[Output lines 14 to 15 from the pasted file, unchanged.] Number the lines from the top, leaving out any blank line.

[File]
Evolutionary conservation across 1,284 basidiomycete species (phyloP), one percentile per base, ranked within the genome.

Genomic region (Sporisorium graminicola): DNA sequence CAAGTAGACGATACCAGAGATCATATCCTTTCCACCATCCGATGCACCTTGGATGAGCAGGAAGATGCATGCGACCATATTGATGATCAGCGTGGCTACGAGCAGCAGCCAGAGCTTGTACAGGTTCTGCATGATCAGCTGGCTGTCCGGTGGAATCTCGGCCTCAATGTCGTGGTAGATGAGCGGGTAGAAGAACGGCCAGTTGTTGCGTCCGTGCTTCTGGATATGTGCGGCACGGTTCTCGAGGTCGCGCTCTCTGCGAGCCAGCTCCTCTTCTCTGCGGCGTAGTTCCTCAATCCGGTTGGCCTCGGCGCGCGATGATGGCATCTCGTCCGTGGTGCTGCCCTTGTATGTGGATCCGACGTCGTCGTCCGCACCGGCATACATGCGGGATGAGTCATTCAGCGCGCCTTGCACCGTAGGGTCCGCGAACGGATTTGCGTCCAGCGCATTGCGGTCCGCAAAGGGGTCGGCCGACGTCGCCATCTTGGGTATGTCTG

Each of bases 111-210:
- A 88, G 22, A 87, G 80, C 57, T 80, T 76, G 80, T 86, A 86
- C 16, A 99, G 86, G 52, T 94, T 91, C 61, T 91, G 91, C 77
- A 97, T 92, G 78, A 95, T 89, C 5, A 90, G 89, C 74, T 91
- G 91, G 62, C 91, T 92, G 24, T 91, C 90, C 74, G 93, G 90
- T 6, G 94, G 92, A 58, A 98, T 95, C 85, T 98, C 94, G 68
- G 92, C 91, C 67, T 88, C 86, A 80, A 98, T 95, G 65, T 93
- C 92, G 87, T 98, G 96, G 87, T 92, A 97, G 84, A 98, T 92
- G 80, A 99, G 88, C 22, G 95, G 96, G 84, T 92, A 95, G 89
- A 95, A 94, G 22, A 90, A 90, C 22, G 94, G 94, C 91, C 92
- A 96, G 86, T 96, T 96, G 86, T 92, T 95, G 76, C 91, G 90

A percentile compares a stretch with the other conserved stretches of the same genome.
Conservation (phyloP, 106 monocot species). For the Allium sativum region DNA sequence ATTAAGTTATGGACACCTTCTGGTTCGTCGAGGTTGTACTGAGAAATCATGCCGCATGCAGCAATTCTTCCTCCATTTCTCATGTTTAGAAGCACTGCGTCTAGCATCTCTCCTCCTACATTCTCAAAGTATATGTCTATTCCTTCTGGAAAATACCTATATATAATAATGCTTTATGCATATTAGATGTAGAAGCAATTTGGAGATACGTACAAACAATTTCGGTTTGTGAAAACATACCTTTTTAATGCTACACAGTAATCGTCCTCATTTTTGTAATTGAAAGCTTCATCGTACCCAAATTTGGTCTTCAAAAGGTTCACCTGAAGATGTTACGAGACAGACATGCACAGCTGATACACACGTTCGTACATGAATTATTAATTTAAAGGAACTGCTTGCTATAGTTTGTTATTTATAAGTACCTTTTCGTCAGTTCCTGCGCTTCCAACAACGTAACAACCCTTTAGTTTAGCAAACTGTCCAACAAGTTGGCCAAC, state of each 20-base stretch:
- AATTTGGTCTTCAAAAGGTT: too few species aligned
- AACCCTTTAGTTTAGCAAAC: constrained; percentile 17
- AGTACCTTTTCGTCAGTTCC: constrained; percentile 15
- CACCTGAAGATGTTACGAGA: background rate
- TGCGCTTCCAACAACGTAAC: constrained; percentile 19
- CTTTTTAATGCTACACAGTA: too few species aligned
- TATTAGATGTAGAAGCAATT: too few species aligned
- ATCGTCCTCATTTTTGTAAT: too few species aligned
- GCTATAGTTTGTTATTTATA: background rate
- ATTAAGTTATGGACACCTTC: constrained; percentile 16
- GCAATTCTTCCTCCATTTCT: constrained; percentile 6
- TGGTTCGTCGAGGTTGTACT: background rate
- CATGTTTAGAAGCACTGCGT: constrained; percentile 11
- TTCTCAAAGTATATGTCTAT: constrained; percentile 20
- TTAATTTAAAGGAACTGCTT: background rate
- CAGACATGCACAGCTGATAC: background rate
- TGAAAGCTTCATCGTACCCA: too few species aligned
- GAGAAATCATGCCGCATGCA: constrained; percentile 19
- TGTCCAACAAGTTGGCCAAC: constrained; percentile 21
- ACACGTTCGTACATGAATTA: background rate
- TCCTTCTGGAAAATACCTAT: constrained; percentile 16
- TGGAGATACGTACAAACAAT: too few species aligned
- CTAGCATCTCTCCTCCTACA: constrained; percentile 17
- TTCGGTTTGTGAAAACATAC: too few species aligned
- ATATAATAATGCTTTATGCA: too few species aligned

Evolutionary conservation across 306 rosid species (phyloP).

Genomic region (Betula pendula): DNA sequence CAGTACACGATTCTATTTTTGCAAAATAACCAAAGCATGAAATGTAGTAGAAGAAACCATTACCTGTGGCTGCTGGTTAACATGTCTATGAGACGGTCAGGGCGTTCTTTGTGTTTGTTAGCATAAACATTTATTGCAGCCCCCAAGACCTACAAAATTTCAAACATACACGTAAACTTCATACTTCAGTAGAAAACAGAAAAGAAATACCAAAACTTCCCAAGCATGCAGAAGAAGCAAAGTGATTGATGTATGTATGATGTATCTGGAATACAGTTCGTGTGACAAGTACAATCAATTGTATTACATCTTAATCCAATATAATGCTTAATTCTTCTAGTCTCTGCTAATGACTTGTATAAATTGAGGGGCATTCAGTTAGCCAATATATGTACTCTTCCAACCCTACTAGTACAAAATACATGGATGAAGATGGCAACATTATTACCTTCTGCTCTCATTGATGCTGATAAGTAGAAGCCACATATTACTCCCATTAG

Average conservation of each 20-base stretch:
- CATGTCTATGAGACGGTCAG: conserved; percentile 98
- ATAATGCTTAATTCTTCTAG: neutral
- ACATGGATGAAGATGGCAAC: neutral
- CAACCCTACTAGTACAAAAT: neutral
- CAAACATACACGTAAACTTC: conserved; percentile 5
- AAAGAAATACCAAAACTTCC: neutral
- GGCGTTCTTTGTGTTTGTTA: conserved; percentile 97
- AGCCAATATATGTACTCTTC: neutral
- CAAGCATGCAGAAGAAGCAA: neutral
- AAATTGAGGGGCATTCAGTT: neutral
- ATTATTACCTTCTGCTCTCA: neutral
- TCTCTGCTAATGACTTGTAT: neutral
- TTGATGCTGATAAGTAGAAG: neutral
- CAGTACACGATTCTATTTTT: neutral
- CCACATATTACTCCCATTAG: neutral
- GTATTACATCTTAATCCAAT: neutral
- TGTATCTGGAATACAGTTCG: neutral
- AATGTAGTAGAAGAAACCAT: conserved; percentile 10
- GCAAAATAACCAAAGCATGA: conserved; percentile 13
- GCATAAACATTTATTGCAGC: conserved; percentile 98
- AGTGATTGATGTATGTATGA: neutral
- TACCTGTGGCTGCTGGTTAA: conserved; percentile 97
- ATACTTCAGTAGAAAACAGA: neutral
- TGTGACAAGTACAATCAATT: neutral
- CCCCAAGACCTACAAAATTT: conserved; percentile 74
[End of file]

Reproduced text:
A percentile compares a stretch with the other conserved stretches of the same genome.
Conservation (phyloP, 106 monocot species). For the Allium sativum region DNA sequence ATTAAGTTATGGACACCTTCTGGTTCGTCGAGGTTGTACTGAGAAATCATGCCGCATGCAGCAATTCTTCCTCCATTTCTCATGTTTAGAAGCACTGCGTCTAGCATCTCTCCTCCTACATTCTCAAAGTATATGTCTATTCCTTCTGGAAAATACCTATATATAATAATGCTTTATGCATATTAGATGTAGAAGCAATTTGGAGATACGTACAAACAATTTCGGTTTGTGAAAACATACCTTTTTAATGCTACACAGTAATCGTCCTCATTTTTGTAATTGAAAGCTTCATCGTACCCAAATTTGGTCTTCAAAAGGTTCACCTGAAGATGTTACGAGACAGACATGCACAGCTGATACACACGTTCGTACATGAATTATTAATTTAAAGGAACTGCTTGCTATAGTTTGTTATTTATAAGTACCTTTTCGTCAGTTCCTGCGCTTCCAACAACGTAACAACCCTTTAGTTTAGCAAACTGTCCAACAAGTTGGCCAAC, state of each 20-base stretch: